Inequality undermines cooperation
This month, Favas.net appreciated the paper ‘Social dilemmas among unequals’ by the German mathematician Christian Hilbe, who works at the Max Planck Institute for Evolutionary Biology, in the city of Plön, Germany. With their so-called Public Good Game, Hilbe and his colleagues investigated what happens when in the game a very small part of the players own the majority of the value to be distributed (say 99%). Then there is no incentive left with these super rich to join the game and collaborate. After all, there is hardly anything left to earn for them, while this would be the case if all players have a comparable value. Quote from the abstract: “Direct reciprocity is a powerful mechanism for the evolution of cooperation on the basis of repeated interactions. It requires that interacting individuals are sufficiently equal, such that everyone faces similar consequences when they cooperate or defect. Yet inequality is ubiquitous among humans and is generally considered to undermine cooperation and welfare”.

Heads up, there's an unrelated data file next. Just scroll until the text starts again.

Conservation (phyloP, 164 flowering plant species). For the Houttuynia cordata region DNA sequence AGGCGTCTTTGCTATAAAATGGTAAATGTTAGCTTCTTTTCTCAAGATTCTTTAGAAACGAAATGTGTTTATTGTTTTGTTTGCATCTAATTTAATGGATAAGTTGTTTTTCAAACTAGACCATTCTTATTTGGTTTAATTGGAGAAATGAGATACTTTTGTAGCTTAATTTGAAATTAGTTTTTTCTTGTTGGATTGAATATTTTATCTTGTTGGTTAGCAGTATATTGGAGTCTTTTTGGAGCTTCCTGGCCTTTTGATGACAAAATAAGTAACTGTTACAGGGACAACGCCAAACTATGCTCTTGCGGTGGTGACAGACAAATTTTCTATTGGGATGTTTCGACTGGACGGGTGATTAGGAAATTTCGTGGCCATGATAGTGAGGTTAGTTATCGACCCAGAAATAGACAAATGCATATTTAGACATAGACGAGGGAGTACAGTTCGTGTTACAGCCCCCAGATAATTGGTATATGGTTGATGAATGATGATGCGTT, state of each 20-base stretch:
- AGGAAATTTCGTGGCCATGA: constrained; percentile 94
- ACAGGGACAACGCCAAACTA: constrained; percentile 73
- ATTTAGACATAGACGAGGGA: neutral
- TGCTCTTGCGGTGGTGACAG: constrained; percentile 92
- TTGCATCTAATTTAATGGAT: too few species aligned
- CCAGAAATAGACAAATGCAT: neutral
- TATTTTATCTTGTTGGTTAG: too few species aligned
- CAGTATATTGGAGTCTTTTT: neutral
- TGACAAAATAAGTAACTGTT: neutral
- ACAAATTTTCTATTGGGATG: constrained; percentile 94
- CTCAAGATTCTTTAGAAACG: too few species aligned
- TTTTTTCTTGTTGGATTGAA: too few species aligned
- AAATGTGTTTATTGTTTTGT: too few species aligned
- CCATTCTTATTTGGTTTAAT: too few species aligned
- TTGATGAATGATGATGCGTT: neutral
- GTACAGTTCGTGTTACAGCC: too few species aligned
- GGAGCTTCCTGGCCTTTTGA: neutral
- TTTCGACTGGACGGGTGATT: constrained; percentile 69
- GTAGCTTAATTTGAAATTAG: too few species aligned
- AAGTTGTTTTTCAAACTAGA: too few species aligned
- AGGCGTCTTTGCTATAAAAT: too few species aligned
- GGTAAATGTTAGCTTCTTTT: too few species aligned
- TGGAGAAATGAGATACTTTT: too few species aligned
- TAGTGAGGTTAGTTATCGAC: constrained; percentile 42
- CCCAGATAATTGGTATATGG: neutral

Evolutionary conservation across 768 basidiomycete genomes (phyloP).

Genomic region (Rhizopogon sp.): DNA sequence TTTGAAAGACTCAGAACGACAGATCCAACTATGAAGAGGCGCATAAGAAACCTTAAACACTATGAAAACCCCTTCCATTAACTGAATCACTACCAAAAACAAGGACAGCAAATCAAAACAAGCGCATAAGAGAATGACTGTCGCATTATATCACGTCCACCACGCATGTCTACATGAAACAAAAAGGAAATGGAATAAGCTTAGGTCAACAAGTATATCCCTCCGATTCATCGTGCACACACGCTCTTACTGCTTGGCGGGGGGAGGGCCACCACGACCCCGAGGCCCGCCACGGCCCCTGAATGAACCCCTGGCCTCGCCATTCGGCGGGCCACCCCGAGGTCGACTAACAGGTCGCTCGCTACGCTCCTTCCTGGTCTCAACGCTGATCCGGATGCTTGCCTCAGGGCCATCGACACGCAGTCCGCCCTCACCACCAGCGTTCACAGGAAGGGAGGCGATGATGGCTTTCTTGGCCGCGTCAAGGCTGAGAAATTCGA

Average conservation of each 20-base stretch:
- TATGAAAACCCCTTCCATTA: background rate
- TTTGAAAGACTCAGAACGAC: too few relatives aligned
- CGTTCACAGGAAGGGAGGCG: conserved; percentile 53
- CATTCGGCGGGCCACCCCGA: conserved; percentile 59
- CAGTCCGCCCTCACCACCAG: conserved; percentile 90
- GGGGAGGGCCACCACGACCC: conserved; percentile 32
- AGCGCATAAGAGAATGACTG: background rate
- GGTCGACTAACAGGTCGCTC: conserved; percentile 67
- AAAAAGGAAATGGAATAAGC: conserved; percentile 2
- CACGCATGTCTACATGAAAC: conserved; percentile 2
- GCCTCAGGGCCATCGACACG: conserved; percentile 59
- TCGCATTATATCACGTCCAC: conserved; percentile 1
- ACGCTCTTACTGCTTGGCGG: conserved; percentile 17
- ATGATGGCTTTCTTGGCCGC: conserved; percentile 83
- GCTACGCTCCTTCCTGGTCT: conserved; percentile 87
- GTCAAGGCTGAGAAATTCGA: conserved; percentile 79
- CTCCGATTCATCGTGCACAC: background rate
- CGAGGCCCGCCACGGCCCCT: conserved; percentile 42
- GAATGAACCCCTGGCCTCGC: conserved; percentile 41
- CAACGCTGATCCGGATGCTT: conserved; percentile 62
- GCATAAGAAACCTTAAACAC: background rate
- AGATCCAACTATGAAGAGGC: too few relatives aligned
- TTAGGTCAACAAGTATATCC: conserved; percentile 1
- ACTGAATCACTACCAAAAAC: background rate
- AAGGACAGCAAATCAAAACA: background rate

Source: Favas.net (based on Nature journal)